The Messed Up Truth Of Mother Teresa

Mother Teresa's reputation as a sweet old lady who just wanted to help the world's legions of poor, sick people has been all but solidified in popular culture. Her name is synonymous with charity. It gives us that warm sensation, like a memory of grandma's cookies, and we feel better about ourselves and humanity in general. Look how good some of us can be.

But one man who famously was unable to accept the myth of Mother Teresa was British journalist and ardent skeptic Christopher Hitchens. In the introduction to his 1995 book "The Missionary Position: Mother Teresa in Theory and Practice," Hitchens asks, "who would be so base" as to pick on sweet old Mamma T? But also, "who would be so incurious" as to not wonder what she was really doing with the millions of dollars her operations received in donations?

She was awarded the Nobel Peace Prize in 1979 for her humanitarian work, says Biography. Her status as the epitome of selflessness was reinforced when the Catholic Church declared Mother Teresa a saint on September 4, 2016, further entrenching a feeling of blasphemy when questioning the popular conception of the nun as the benevolent woman who eased the burden of those suffering in extreme poverty. Like Hitchens, however, Hindu nationalist Mohan Bhagwat wasn't buying it. He is quoted in the Times of India as saying that "Mother Teresa's work had ulterior motive, which was to convert the person who was being served to Christianity."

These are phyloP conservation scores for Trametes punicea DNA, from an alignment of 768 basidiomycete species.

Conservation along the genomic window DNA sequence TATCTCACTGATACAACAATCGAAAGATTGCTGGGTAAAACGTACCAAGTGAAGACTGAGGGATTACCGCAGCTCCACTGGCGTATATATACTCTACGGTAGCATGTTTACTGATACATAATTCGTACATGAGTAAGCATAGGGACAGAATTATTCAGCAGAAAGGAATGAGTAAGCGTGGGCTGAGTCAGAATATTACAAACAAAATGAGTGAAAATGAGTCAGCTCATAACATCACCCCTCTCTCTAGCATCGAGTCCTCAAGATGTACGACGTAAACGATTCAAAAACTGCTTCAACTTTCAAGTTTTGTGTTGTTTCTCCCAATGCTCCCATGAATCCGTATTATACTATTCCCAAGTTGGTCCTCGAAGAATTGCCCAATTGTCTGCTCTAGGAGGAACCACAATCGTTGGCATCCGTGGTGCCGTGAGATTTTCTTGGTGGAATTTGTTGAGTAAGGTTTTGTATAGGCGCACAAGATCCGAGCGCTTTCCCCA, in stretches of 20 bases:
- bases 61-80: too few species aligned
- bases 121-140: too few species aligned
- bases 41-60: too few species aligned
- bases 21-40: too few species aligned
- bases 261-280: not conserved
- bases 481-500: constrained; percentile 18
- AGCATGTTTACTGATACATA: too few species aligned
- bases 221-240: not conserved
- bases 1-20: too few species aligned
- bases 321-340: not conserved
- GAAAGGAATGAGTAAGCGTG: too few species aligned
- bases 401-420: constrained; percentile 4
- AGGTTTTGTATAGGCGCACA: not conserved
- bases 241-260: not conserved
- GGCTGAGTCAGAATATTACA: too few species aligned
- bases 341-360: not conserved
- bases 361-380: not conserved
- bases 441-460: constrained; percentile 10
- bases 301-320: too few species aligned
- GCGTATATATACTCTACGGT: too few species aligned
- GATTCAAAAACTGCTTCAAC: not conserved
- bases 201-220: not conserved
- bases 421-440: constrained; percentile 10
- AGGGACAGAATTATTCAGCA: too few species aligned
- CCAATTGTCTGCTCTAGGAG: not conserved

Mother Teresa thought suffering was beautiful (in others)

Hitchens quoted Mother Teresa: "I think it is very beautiful for the poor to accept their lot, to share it with the passion of Christ. I think the world is being much helped by the suffering of the poor people." The operative words are those last few in which she specifies exactly whose suffering is beneficial to the world. As Hitchens notes, her own suffering was apparently not as beautiful in the eyes of her God, so she checked into "some of the finest and costliest clinics and hospitals in the West" when she had heart trouble in her old age.

A 2013 study of her life and work, posted by the University of Montreal, found that she had a "rather dubious way of caring for the sick" and a number of "questionable political contacts." Most troubling was the "suspicious management of the enormous sums of money she received." The study cited "a significant lack of hygiene, ... unfit conditions, [and] a shortage of actual care, inadequate food, and no painkillers" at her more than 500 missions across the world at the time of her death. Apparently, God only delights in poor people's pain.

Propagating the myth of Mother Teresa as a benevolent saint doesn't alleviate that pain, but rather only serves to create more of it. She should be remembered for what she really was: one of a number of respected historical figures who were actually terrible people.